Subject: Re: Localtalk interface design ideas
To: Erik E. Fair <>
From: Jonathan Stone <jonathan@DSG.Stanford.EDU>
List: tech-net
Date: 02/13/1997 14:55:06
Localtalk is synch.  AFAIK, the traditional Mac implementations were a
``squashed stack'' that interleaved reading bytes from the SCC and
interpreting those bytes as Localtalk.  Interrupts were effectively
disabled for an entire packet time.  Given that LocalTalk is
synchronous and _needs_ to preserve packet boundaries -- i.e., AFAIK,
one can't leave the serial line idle, as one can with asynch protocols
-- there may be no *alternative* to disabling interrupts for an entire
packet time, at least on transmit.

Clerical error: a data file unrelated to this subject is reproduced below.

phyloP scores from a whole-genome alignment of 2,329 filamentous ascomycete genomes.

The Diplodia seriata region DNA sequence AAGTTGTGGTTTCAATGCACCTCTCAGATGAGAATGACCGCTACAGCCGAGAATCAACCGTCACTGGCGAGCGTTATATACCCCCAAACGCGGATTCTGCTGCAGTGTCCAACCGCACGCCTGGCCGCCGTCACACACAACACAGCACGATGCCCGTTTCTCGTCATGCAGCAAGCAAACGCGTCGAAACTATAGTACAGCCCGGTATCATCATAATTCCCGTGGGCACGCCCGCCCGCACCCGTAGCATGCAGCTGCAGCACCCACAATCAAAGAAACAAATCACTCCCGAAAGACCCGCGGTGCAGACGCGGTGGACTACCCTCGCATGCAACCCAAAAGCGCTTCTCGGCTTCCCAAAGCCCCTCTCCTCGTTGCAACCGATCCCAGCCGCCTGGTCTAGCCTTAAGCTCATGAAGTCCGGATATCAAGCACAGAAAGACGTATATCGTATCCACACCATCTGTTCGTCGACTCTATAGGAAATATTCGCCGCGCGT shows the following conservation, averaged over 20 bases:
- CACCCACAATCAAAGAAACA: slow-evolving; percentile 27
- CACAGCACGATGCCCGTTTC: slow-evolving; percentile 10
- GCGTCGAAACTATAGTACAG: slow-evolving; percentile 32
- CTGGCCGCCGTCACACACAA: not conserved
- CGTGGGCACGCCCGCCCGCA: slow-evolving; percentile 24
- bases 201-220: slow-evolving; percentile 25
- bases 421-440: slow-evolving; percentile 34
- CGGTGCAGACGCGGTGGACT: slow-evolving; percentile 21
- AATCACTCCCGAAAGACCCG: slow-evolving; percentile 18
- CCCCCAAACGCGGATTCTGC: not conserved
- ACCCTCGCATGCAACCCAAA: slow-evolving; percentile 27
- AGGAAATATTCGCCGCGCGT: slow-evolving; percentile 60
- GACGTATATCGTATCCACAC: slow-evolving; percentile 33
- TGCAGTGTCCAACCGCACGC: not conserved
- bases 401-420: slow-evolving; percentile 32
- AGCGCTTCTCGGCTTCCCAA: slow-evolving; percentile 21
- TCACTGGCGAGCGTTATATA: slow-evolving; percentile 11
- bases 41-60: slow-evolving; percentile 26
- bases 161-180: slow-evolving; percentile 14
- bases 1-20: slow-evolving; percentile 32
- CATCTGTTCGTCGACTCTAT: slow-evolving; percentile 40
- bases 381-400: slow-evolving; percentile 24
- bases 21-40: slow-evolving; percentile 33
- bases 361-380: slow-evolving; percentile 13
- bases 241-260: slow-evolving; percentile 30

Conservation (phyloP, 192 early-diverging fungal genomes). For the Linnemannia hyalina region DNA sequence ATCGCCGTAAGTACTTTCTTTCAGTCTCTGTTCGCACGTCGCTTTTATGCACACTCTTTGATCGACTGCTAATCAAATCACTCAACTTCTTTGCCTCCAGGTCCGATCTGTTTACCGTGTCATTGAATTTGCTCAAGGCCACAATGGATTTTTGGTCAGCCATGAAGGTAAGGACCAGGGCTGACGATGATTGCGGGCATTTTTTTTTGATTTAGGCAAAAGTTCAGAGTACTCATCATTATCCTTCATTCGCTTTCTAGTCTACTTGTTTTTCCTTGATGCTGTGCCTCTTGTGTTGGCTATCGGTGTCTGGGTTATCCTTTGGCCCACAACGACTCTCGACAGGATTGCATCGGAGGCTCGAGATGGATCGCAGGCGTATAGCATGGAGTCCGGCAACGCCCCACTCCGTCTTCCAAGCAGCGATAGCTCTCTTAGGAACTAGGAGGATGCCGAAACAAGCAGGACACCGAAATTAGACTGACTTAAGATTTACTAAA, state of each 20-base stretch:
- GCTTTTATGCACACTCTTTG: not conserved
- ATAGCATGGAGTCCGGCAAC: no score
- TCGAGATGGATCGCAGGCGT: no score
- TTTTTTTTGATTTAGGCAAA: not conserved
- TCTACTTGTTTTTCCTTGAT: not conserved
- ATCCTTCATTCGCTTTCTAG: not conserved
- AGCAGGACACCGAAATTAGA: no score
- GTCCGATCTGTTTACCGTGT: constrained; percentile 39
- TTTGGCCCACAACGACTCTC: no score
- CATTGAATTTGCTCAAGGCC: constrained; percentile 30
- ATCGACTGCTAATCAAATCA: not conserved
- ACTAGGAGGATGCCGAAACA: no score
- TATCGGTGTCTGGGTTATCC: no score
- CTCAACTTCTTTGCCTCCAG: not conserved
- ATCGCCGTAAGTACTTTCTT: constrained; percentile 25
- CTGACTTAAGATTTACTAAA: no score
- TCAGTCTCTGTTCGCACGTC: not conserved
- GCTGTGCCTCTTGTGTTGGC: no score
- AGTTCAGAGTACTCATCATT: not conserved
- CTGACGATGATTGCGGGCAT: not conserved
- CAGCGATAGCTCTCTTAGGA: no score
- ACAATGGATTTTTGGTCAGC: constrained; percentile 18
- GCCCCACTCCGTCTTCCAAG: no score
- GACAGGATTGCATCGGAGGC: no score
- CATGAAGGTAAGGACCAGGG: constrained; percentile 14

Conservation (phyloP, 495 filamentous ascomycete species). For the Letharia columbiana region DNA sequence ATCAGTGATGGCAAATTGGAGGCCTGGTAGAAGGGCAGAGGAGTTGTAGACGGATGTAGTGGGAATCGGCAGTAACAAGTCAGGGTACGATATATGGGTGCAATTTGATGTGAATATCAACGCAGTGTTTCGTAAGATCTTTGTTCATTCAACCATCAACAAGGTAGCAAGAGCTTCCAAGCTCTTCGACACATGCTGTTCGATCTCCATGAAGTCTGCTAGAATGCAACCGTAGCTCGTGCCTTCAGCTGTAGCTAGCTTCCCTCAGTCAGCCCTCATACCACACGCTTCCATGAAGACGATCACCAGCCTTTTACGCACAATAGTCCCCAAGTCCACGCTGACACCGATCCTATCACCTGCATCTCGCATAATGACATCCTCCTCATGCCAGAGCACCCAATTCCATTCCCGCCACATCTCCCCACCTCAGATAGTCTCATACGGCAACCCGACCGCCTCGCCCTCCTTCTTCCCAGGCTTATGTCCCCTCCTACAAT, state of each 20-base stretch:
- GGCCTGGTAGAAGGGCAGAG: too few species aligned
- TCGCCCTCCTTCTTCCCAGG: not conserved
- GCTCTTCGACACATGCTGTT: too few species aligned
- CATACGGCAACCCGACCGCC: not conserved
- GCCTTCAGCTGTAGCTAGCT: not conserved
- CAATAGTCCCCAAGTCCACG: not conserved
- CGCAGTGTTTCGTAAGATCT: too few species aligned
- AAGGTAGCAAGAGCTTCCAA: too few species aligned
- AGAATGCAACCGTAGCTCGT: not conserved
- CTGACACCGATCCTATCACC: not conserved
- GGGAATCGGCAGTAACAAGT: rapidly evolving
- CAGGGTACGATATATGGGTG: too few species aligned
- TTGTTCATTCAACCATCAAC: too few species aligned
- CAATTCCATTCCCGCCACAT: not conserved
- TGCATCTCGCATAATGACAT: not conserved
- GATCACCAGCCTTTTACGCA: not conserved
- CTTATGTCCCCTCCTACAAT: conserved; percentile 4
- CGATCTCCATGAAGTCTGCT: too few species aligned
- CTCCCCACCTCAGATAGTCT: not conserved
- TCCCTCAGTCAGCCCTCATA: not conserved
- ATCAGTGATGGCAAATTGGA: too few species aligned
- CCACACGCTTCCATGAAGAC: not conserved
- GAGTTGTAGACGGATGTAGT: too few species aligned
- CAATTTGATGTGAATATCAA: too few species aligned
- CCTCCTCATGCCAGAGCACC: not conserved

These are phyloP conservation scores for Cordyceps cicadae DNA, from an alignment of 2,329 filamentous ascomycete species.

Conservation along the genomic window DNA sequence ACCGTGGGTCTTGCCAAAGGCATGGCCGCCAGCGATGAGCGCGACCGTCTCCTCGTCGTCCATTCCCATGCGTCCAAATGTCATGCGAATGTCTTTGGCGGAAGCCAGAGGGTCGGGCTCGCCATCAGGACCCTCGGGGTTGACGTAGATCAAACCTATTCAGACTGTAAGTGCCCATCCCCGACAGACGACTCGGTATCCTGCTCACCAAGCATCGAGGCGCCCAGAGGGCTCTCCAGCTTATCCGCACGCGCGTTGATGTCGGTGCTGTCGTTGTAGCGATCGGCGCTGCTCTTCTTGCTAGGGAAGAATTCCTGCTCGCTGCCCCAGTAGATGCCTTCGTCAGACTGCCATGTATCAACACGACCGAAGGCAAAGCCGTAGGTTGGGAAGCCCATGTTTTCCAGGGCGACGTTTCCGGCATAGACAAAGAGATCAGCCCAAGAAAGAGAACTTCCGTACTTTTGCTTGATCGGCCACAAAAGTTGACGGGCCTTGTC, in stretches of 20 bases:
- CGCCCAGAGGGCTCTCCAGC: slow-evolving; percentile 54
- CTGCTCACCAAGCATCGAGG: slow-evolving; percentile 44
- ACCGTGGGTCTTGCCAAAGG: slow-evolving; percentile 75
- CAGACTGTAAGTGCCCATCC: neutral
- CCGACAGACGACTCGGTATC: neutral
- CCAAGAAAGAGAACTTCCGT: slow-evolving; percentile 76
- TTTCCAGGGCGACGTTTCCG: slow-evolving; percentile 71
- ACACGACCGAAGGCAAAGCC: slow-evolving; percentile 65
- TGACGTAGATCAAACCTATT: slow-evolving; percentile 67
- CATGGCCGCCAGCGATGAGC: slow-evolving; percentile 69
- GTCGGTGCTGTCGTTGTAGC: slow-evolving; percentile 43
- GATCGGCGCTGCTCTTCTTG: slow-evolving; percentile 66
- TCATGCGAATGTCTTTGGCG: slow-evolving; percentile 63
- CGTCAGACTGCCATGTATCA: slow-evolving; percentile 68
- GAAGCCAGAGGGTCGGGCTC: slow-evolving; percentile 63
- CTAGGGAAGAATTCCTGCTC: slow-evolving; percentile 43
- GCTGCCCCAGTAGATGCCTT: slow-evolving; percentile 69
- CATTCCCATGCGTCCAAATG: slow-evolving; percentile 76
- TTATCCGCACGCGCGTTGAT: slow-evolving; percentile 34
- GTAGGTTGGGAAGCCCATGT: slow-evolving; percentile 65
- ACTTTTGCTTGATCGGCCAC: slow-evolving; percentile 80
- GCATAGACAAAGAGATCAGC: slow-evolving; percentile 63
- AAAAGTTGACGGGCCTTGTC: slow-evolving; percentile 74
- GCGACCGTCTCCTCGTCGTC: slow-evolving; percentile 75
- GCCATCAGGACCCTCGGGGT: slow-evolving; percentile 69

Erik Fair writes:

>My bet for the wide range of platforms that NetBSD runs on is that you will
>have do to it:

Well, you forgot

4) NetBSD platforms with `standard' memory-mapped 8530 chips and drivers,
   that *also* have motherboard DMA engines that can feed entire packets
   to the 8530, as long as the host CPU isn't also trying to drive the
   serial chip.

Also: What's the interrupt latency on the hardware for which Bill
wants to implement LocalTalk? How deep are the transmit and receive
FIFOs on the serial hardware on those platforms (3 chars comes to
mind.)  Is it feasible to keep an SCC running flat-out, using
interrupt-driven code, even with PDMA?

I don't know, and so I'm asking.  I suspect the answer on
68k Macs may be `no'.